The U.S. property market landscape in 2017 will be characterized by continued strong fundamentals, increased investment flows, and high transaction volume. The broader U.S. economy should continue to grow moderately and add jobs. U.S. employment gains continue to be strong, with unemployment dropping below 5 percent in 2016, adding to demand for commercial real estate in a variety of sectors.
Many are surprised that the economy has not reached the end of the current growth cycle, but the fact that the recovery was so protracted and growth relatively anemic over the past seven years leads us to believe that the economy may have another two years left in the current growth cycle.
The U.S. Federal Reserve made it clear in December that it sees U.S. growth as relatively stable, notching the federal funds rate higher by a quarter point early that month—only the second time since 2006 it has raised rates (the last time was in December 2015). “Economic growth has picked up since the middle of the year,” said Fed chair Janet Yellen. “We expect the economy will continue to perform well.”
Nevertheless, underlying inflation is extremely tame in the United States and major emerging markets (some sectors and countries are worried about deflation), providing no impetus for significantly higher rates. Lending rates and fixed-income rates of return will still be very low by historical standards, inducing continued leveraged purchases of real estate assets.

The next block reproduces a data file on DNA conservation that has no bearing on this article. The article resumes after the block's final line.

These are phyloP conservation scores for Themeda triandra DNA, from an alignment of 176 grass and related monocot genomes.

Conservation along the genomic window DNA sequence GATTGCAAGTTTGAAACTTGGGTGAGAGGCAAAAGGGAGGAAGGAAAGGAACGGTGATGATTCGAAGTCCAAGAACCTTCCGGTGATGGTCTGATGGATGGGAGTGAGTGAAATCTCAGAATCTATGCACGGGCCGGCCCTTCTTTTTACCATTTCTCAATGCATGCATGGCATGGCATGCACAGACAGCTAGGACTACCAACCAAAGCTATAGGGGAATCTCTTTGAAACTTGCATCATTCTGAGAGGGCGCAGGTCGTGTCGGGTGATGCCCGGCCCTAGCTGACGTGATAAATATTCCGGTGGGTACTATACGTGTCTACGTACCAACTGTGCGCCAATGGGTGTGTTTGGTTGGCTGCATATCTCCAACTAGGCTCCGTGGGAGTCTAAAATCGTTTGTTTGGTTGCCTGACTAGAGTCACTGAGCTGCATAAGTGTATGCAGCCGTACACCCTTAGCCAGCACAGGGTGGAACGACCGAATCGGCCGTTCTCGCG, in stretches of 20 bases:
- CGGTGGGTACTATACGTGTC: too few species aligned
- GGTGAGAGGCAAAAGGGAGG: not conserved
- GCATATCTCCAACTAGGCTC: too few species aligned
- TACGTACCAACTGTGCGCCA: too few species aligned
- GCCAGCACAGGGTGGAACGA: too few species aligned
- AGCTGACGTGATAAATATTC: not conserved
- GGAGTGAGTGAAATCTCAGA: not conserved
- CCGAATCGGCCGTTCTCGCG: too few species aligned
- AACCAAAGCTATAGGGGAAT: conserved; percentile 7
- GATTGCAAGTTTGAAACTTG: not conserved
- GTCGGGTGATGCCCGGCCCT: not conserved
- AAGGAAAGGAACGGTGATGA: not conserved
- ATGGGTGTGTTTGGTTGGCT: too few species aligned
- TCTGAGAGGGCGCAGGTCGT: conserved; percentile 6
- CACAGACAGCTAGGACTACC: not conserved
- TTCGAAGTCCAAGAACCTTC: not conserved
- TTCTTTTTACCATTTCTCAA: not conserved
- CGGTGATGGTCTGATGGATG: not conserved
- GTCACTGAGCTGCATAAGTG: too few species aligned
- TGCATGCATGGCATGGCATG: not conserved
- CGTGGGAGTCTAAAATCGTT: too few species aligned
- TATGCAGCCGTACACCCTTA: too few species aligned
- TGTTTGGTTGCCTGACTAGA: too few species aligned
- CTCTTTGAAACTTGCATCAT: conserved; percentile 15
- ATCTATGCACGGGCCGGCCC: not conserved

Regarding the elephant in the room: what are potential impacts of the new administration? Though President Trump has pledged to make massive changes in the U.S. economy, regulatory environment, and government, it remains to be seen—even with a Republican majority in both houses—how much change can really take place.
The following five trends can be expected to play a significant role in commercial real estate in 2017.:
Global Economic and Political Uncertainties
Continued Strong Foreign Capital Flows
Volatile Energy Markets
Slowing New Supply for Commercial Real Estate
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Source: Urban Land Institute